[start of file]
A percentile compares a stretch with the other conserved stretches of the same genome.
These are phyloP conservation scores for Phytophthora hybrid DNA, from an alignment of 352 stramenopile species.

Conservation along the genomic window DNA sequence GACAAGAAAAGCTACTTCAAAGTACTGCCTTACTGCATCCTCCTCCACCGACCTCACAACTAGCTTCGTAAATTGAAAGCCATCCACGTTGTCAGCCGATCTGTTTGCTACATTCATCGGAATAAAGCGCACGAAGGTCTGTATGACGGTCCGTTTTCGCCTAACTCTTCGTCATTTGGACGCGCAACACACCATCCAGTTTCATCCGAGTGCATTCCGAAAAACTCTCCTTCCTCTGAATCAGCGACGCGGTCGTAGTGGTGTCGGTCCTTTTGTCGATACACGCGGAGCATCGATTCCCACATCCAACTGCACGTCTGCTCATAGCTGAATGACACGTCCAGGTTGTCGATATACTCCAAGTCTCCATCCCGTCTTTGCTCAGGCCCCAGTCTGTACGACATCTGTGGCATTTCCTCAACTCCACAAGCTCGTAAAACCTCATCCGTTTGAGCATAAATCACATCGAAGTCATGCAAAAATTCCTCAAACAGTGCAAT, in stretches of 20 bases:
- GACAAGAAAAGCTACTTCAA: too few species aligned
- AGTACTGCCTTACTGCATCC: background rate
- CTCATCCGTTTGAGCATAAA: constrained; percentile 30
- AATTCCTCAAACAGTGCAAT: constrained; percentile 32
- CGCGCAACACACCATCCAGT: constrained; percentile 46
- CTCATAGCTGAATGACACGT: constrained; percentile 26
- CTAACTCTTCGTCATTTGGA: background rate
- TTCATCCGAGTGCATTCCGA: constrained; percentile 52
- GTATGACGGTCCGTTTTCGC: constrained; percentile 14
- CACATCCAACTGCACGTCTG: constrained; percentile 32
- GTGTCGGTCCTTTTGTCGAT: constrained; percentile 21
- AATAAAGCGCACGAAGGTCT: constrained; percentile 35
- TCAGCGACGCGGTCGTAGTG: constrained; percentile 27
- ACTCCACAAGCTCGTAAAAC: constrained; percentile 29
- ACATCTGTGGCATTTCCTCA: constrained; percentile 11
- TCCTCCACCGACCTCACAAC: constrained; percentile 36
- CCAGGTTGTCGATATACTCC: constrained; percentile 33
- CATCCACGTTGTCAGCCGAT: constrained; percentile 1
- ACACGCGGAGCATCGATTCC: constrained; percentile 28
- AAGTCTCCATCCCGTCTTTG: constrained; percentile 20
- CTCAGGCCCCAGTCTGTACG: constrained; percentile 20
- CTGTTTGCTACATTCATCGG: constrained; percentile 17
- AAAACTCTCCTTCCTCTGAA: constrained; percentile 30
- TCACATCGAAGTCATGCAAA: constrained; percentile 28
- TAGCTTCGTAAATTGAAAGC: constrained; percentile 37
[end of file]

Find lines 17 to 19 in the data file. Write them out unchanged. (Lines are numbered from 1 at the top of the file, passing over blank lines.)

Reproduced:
- ACTCCACAAGCTCGTAAAAC: constrained; percentile 29
- ACATCTGTGGCATTTCCTCA: constrained; percentile 11
- TCCTCCACCGACCTCACAAC: constrained; percentile 36